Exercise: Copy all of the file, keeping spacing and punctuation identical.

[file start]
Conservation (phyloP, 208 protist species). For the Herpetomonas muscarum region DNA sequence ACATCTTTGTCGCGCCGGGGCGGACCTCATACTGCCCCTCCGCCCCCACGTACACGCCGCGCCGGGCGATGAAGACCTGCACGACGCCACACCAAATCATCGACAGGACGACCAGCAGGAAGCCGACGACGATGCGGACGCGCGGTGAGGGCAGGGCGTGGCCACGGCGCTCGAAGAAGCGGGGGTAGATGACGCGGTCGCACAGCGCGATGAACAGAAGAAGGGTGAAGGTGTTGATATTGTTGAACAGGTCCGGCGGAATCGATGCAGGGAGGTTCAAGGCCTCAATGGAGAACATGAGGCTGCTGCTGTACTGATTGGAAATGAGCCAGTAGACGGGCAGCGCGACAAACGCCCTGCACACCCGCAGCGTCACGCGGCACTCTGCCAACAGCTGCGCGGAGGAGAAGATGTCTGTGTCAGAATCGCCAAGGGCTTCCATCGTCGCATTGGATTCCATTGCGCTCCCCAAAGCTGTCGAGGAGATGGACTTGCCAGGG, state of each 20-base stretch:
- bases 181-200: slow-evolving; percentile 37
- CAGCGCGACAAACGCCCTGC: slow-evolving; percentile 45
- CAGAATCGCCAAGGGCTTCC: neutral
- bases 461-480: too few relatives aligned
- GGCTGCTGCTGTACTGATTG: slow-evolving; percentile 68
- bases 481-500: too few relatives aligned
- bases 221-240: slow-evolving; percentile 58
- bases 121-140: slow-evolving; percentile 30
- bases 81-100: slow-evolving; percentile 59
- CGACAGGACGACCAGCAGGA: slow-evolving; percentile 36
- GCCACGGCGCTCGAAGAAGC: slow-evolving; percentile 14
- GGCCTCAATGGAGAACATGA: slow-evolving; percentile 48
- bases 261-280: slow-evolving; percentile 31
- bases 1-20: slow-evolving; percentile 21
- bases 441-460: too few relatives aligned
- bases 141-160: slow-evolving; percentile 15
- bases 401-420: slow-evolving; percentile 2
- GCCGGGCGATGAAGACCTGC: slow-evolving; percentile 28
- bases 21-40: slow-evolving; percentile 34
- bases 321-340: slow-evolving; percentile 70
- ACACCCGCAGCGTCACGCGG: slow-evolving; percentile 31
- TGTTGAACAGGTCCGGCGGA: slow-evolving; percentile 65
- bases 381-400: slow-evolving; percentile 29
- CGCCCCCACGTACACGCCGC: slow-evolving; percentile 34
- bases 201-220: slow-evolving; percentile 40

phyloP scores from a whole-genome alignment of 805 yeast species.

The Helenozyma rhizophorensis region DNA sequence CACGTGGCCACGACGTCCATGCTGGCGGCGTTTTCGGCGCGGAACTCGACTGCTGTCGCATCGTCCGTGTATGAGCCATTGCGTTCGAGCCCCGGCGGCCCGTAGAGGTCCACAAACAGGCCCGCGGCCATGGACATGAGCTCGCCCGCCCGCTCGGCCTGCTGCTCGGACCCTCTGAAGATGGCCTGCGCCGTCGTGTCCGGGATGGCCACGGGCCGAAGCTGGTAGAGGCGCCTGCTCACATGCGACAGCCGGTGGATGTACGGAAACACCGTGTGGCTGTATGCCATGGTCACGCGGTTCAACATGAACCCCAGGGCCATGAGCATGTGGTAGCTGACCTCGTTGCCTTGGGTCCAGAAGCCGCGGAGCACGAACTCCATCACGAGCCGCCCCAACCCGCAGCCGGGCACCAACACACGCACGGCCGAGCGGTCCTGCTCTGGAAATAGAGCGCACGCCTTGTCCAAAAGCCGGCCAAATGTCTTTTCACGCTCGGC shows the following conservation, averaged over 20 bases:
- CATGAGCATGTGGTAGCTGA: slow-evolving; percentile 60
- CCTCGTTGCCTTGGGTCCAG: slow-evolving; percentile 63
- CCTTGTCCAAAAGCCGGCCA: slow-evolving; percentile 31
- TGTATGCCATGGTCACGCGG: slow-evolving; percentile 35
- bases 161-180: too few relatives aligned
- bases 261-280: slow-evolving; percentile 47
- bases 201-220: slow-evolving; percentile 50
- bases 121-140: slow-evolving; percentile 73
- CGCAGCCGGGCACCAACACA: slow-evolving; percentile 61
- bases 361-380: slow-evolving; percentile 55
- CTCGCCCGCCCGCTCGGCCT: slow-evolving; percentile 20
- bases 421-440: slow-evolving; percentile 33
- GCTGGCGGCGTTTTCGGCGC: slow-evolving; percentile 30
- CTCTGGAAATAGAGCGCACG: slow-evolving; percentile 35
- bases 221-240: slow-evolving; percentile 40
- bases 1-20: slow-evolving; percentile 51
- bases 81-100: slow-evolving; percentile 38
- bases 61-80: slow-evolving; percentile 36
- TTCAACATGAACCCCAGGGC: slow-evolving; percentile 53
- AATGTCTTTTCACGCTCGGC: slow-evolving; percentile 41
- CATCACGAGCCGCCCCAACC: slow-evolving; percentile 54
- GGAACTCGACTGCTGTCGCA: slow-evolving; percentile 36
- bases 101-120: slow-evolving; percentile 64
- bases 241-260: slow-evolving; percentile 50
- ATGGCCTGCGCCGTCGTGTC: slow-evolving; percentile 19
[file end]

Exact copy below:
Conservation (phyloP, 208 protist species). For the Herpetomonas muscarum region DNA sequence ACATCTTTGTCGCGCCGGGGCGGACCTCATACTGCCCCTCCGCCCCCACGTACACGCCGCGCCGGGCGATGAAGACCTGCACGACGCCACACCAAATCATCGACAGGACGACCAGCAGGAAGCCGACGACGATGCGGACGCGCGGTGAGGGCAGGGCGTGGCCACGGCGCTCGAAGAAGCGGGGGTAGATGACGCGGTCGCACAGCGCGATGAACAGAAGAAGGGTGAAGGTGTTGATATTGTTGAACAGGTCCGGCGGAATCGATGCAGGGAGGTTCAAGGCCTCAATGGAGAACATGAGGCTGCTGCTGTACTGATTGGAAATGAGCCAGTAGACGGGCAGCGCGACAAACGCCCTGCACACCCGCAGCGTCACGCGGCACTCTGCCAACAGCTGCGCGGAGGAGAAGATGTCTGTGTCAGAATCGCCAAGGGCTTCCATCGTCGCATTGGATTCCATTGCGCTCCCCAAAGCTGTCGAGGAGATGGACTTGCCAGGG, state of each 20-base stretch:
- bases 181-200: slow-evolving; percentile 37
- CAGCGCGACAAACGCCCTGC: slow-evolving; percentile 45
- CAGAATCGCCAAGGGCTTCC: neutral
- bases 461-480: too few relatives aligned
- GGCTGCTGCTGTACTGATTG: slow-evolving; percentile 68
- bases 481-500: too few relatives aligned
- bases 221-240: slow-evolving; percentile 58
- bases 121-140: slow-evolving; percentile 30
- bases 81-100: slow-evolving; percentile 59
- CGACAGGACGACCAGCAGGA: slow-evolving; percentile 36
- GCCACGGCGCTCGAAGAAGC: slow-evolving; percentile 14
- GGCCTCAATGGAGAACATGA: slow-evolving; percentile 48
- bases 261-280: slow-evolving; percentile 31
- bases 1-20: slow-evolving; percentile 21
- bases 441-460: too few relatives aligned
- bases 141-160: slow-evolving; percentile 15
- bases 401-420: slow-evolving; percentile 2
- GCCGGGCGATGAAGACCTGC: slow-evolving; percentile 28
- bases 21-40: slow-evolving; percentile 34
- bases 321-340: slow-evolving; percentile 70
- ACACCCGCAGCGTCACGCGG: slow-evolving; percentile 31
- TGTTGAACAGGTCCGGCGGA: slow-evolving; percentile 65
- bases 381-400: slow-evolving; percentile 29
- CGCCCCCACGTACACGCCGC: slow-evolving; percentile 34
- bases 201-220: slow-evolving; percentile 40

phyloP scores from a whole-genome alignment of 805 yeast species.

The Helenozyma rhizophorensis region DNA sequence CACGTGGCCACGACGTCCATGCTGGCGGCGTTTTCGGCGCGGAACTCGACTGCTGTCGCATCGTCCGTGTATGAGCCATTGCGTTCGAGCCCCGGCGGCCCGTAGAGGTCCACAAACAGGCCCGCGGCCATGGACATGAGCTCGCCCGCCCGCTCGGCCTGCTGCTCGGACCCTCTGAAGATGGCCTGCGCCGTCGTGTCCGGGATGGCCACGGGCCGAAGCTGGTAGAGGCGCCTGCTCACATGCGACAGCCGGTGGATGTACGGAAACACCGTGTGGCTGTATGCCATGGTCACGCGGTTCAACATGAACCCCAGGGCCATGAGCATGTGGTAGCTGACCTCGTTGCCTTGGGTCCAGAAGCCGCGGAGCACGAACTCCATCACGAGCCGCCCCAACCCGCAGCCGGGCACCAACACACGCACGGCCGAGCGGTCCTGCTCTGGAAATAGAGCGCACGCCTTGTCCAAAAGCCGGCCAAATGTCTTTTCACGCTCGGC shows the following conservation, averaged over 20 bases:
- CATGAGCATGTGGTAGCTGA: slow-evolving; percentile 60
- CCTCGTTGCCTTGGGTCCAG: slow-evolving; percentile 63
- CCTTGTCCAAAAGCCGGCCA: slow-evolving; percentile 31
- TGTATGCCATGGTCACGCGG: slow-evolving; percentile 35
- bases 161-180: too few relatives aligned
- bases 261-280: slow-evolving; percentile 47
- bases 201-220: slow-evolving; percentile 50
- bases 121-140: slow-evolving; percentile 73
- CGCAGCCGGGCACCAACACA: slow-evolving; percentile 61
- bases 361-380: slow-evolving; percentile 55
- CTCGCCCGCCCGCTCGGCCT: slow-evolving; percentile 20
- bases 421-440: slow-evolving; percentile 33
- GCTGGCGGCGTTTTCGGCGC: slow-evolving; percentile 30
- CTCTGGAAATAGAGCGCACG: slow-evolving; percentile 35
- bases 221-240: slow-evolving; percentile 40
- bases 1-20: slow-evolving; percentile 51
- bases 81-100: slow-evolving; percentile 38
- bases 61-80: slow-evolving; percentile 36
- TTCAACATGAACCCCAGGGC: slow-evolving; percentile 53
- AATGTCTTTTCACGCTCGGC: slow-evolving; percentile 41
- CATCACGAGCCGCCCCAACC: slow-evolving; percentile 54
- GGAACTCGACTGCTGTCGCA: slow-evolving; percentile 36
- bases 101-120: slow-evolving; percentile 64
- bases 241-260: slow-evolving; percentile 50
- ATGGCCTGCGCCGTCGTGTC: slow-evolving; percentile 19